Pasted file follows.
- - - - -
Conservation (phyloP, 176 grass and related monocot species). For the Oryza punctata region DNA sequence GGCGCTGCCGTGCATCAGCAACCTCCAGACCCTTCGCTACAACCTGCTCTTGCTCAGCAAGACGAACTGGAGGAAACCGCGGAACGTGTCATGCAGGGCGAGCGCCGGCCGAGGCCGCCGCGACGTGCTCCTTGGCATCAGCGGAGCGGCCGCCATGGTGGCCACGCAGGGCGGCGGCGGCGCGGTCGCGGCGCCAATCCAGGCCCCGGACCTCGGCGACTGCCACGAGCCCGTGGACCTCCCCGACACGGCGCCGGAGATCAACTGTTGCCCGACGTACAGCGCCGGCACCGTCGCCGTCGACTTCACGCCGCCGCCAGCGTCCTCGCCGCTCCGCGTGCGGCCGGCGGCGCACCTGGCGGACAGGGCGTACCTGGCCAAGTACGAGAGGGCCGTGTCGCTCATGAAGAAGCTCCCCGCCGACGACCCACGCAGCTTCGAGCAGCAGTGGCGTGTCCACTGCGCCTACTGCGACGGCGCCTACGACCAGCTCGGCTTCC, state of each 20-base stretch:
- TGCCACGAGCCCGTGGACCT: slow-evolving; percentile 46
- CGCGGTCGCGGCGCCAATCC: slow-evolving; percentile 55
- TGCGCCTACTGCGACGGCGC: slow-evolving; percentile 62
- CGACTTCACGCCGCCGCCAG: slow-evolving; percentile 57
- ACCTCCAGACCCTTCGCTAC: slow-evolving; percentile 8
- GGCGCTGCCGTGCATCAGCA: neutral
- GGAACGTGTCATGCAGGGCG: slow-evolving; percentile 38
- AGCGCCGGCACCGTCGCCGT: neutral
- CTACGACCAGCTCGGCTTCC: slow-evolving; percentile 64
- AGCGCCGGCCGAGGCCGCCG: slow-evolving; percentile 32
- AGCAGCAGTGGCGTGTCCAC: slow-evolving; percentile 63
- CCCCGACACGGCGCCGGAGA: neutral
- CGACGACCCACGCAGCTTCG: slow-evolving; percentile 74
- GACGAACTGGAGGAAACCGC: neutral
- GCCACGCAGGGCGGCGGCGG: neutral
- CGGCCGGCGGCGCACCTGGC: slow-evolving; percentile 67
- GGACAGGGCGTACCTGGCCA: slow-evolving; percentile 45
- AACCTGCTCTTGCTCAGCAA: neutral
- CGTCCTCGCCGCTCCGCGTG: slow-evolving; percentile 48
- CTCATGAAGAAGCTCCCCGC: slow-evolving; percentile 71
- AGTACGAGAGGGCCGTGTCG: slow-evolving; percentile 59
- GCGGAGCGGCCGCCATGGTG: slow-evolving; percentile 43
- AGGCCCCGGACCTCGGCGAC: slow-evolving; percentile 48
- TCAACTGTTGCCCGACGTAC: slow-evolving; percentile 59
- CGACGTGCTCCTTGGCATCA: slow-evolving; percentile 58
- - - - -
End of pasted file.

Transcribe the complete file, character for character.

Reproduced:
Conservation (phyloP, 176 grass and related monocot species). For the Oryza punctata region DNA sequence GGCGCTGCCGTGCATCAGCAACCTCCAGACCCTTCGCTACAACCTGCTCTTGCTCAGCAAGACGAACTGGAGGAAACCGCGGAACGTGTCATGCAGGGCGAGCGCCGGCCGAGGCCGCCGCGACGTGCTCCTTGGCATCAGCGGAGCGGCCGCCATGGTGGCCACGCAGGGCGGCGGCGGCGCGGTCGCGGCGCCAATCCAGGCCCCGGACCTCGGCGACTGCCACGAGCCCGTGGACCTCCCCGACACGGCGCCGGAGATCAACTGTTGCCCGACGTACAGCGCCGGCACCGTCGCCGTCGACTTCACGCCGCCGCCAGCGTCCTCGCCGCTCCGCGTGCGGCCGGCGGCGCACCTGGCGGACAGGGCGTACCTGGCCAAGTACGAGAGGGCCGTGTCGCTCATGAAGAAGCTCCCCGCCGACGACCCACGCAGCTTCGAGCAGCAGTGGCGTGTCCACTGCGCCTACTGCGACGGCGCCTACGACCAGCTCGGCTTCC, state of each 20-base stretch:
- TGCCACGAGCCCGTGGACCT: slow-evolving; percentile 46
- CGCGGTCGCGGCGCCAATCC: slow-evolving; percentile 55
- TGCGCCTACTGCGACGGCGC: slow-evolving; percentile 62
- CGACTTCACGCCGCCGCCAG: slow-evolving; percentile 57
- ACCTCCAGACCCTTCGCTAC: slow-evolving; percentile 8
- GGCGCTGCCGTGCATCAGCA: neutral
- GGAACGTGTCATGCAGGGCG: slow-evolving; percentile 38
- AGCGCCGGCACCGTCGCCGT: neutral
- CTACGACCAGCTCGGCTTCC: slow-evolving; percentile 64
- AGCGCCGGCCGAGGCCGCCG: slow-evolving; percentile 32
- AGCAGCAGTGGCGTGTCCAC: slow-evolving; percentile 63
- CCCCGACACGGCGCCGGAGA: neutral
- CGACGACCCACGCAGCTTCG: slow-evolving; percentile 74
- GACGAACTGGAGGAAACCGC: neutral
- GCCACGCAGGGCGGCGGCGG: neutral
- CGGCCGGCGGCGCACCTGGC: slow-evolving; percentile 67
- GGACAGGGCGTACCTGGCCA: slow-evolving; percentile 45
- AACCTGCTCTTGCTCAGCAA: neutral
- CGTCCTCGCCGCTCCGCGTG: slow-evolving; percentile 48
- CTCATGAAGAAGCTCCCCGC: slow-evolving; percentile 71
- AGTACGAGAGGGCCGTGTCG: slow-evolving; percentile 59
- GCGGAGCGGCCGCCATGGTG: slow-evolving; percentile 43
- AGGCCCCGGACCTCGGCGAC: slow-evolving; percentile 48
- TCAACTGTTGCCCGACGTAC: slow-evolving; percentile 59
- CGACGTGCTCCTTGGCATCA: slow-evolving; percentile 58